As police continue to investigate the murder exiled Russian businessman Nikolai Glushkov and poisoning of former spy Sergei Skripal and his daughter Yulia the finger of blame has been pointed firmly towards the Kremlin.
While investigators have said here is no evidence to link the two incidents, they have brought less recent deaths of Russian nationals on British soil into sharp focus once more.
Here are 10 cases that have been connected to Russia in some way:
Days before as he was to meet investigators who were looking into Russia’s state links to organised crime, Russian diplomat Igor Ponomarev collapsed and died.
Shortly before his death on 30 October 2006, the 41-year-old had complained of extreme thirst.
Just two days later former KGB officer Alexander Litvinenko fell ill and was admitted to Barnet General Hospital in north London. His death on 23 November was later attributed to the radioactive substance, polonoium-210, large traces of which were found in his body.
It emerged that he had fallen ill after meeting with former Russian agents Andrei Lugovoi - the main suspect over his murder - and Dmitri Kovtun, at a London hotel where they had taken tea.
Russia refused to extradite Mr Lugovoi and a 2016 inquiry led by Sir Robert Owen concluded that Russian President Vladimir Putin had probably approved the murder.
Yuri Golubev, the co-founder of oil-giant Yuko, was found dead shortly after he returned from a trip to Russia.
However, his death was not treated as suspicious.
Badri Patarkatsishvili, a Georgian businessman and politician, was nitially a close ally to Mr Putin. But he later became critical of the Russian President.
He had warned there were assassination plots against him before he was found collapsed in his mansion in Leatherhead, Surrey.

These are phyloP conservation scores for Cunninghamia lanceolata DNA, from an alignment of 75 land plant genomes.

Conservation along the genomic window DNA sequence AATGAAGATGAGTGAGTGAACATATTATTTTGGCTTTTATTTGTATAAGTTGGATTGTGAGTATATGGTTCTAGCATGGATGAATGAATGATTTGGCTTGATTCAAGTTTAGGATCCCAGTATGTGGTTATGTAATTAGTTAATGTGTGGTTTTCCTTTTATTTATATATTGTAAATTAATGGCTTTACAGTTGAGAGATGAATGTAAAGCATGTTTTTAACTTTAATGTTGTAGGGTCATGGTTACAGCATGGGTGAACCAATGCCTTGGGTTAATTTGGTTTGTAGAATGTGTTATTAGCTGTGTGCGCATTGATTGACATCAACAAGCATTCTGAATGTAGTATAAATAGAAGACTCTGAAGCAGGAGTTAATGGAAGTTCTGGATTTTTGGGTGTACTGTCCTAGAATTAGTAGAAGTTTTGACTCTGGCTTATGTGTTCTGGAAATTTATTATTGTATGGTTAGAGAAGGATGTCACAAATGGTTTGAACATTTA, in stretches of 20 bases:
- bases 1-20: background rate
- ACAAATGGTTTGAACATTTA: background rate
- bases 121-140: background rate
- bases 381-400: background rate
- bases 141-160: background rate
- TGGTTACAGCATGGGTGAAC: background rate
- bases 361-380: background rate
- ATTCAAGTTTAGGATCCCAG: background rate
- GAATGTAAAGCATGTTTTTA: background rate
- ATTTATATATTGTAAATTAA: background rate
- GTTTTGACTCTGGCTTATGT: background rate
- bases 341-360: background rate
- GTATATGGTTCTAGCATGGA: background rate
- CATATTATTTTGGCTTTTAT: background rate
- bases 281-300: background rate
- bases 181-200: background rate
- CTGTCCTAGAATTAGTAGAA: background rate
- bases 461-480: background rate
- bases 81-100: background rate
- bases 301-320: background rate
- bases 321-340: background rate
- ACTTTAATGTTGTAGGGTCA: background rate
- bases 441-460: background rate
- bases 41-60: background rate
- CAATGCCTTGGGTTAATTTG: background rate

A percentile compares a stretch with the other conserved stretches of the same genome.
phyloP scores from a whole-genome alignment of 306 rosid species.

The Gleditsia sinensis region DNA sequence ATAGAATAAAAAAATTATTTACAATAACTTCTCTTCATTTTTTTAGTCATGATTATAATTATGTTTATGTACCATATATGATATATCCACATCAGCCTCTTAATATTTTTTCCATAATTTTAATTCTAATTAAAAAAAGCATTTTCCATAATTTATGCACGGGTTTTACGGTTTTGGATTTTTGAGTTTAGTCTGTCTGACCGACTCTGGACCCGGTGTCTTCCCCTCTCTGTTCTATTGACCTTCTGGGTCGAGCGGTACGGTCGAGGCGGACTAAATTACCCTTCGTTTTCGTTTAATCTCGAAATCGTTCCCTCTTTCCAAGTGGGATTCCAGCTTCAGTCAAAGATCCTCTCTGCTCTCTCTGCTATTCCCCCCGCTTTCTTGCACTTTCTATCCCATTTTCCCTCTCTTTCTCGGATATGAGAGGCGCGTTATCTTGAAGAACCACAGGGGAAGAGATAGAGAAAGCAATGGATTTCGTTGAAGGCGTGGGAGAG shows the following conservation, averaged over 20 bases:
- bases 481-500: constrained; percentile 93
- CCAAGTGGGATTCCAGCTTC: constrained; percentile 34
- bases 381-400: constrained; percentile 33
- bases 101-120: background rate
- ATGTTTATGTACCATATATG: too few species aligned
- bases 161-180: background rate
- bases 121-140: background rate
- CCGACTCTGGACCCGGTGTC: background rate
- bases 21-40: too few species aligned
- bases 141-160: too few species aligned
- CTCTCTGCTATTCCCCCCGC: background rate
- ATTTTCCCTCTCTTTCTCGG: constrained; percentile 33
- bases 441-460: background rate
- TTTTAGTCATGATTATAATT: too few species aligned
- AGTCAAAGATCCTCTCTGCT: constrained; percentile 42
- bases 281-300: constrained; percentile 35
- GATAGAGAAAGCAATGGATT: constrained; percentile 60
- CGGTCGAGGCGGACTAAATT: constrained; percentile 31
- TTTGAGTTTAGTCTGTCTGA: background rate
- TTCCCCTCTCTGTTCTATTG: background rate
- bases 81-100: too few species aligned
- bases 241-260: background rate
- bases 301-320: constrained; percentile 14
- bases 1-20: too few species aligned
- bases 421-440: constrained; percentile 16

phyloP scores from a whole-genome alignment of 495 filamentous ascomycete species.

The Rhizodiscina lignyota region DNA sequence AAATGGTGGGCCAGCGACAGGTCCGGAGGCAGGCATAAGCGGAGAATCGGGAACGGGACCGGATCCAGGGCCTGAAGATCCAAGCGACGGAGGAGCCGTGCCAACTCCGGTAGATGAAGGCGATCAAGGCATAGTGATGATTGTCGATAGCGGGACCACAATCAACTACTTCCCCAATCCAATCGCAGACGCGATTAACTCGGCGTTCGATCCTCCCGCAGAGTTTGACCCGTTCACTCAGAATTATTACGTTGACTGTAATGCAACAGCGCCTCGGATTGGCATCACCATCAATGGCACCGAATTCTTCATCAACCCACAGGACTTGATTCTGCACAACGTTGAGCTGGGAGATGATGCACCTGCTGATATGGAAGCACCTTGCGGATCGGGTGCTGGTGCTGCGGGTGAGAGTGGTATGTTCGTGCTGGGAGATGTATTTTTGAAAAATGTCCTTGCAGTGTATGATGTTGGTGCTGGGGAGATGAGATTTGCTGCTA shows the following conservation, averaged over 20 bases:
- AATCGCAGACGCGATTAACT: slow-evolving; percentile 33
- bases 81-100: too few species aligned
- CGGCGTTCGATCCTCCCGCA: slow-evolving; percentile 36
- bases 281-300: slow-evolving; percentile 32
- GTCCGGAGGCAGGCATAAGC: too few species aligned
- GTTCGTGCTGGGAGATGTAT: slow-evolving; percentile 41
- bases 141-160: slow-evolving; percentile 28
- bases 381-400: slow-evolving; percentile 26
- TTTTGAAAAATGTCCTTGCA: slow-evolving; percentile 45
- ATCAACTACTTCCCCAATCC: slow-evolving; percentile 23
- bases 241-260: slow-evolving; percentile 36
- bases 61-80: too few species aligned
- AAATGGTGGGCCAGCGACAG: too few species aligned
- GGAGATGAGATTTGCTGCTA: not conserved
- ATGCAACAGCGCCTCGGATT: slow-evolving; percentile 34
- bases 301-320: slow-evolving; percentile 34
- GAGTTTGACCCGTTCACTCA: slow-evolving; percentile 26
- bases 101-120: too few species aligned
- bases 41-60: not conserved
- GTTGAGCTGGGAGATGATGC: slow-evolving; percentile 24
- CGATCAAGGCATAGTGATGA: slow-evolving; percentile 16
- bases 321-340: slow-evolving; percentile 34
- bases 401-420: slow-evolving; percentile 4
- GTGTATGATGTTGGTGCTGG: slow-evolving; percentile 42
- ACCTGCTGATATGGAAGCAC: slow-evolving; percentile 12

But police later concluded that he had died from cardiac related causes.
Gareth Williams, the former GCHQ codebreaker was found dead locked inside a sports bag in his flat.
A coroner concluded that the 32-year-old's death was "unnatural and likely to have been criminally mediated".
Before his death it was reported that focused on Russia and money-laundering.
In 2015 former KGB agent Boris Karpichkov, who defected to Britain, suggested that the Russian Foreign Intelligence Service, also known as the SVR, had killed Williams because he refused to defect.
Alexander Perepilichnyy was a businessman who exposed $230m tax fraud by corrupt Russian government officials.
He died of a sudden heart attack in Surrey.
Although police did not suspect foul play an inquest was told that traces of poisonous plant were found in his stomach.
Russian oligarch Boris Berezovsky moved to Britain after he had a falling out with his one-time protege Vladimir Putin, of whom he became a vocal critic.
He was founded hanged in his home in Sunninghill, Berkshire and while a post mortem ruled that his death was consistent with hanging, a coroner recorded an open verdict.
Property developer Scot Young was a friend of Berezovsky, who represented the oligarch in business trips to Russia.
He was found impaled on the railings outside his London flat after he fell from the fourth floor. Shortly before his death, he phoned his ex-girlfriend and told her he was going to jump.
But an investigation by Buzzfeed in 2018 suggested that United States' spy agencies believed that the Russian state was involved in the death.
Shortly after Mr Young died, his friend Johnny Elichaoff fell to his death from a car park roof.
Shortly before his death, he lost a significant amount of money in oil investments and it is believed he took his own life.
Dr Matthew Puncher, the British scientist who discovered that Litvinenko had been poisoned, died five months after visiting Russia.
The 46-year-old bled to death at his Oxfordshire home from multiple stab wounds inflicted by two knives.
A pathologist said he could not "exclude' the possibility that someone else was involved in the death", but concluded the injuries were self-inflicted.
A coroner ruled he had committed suicide.
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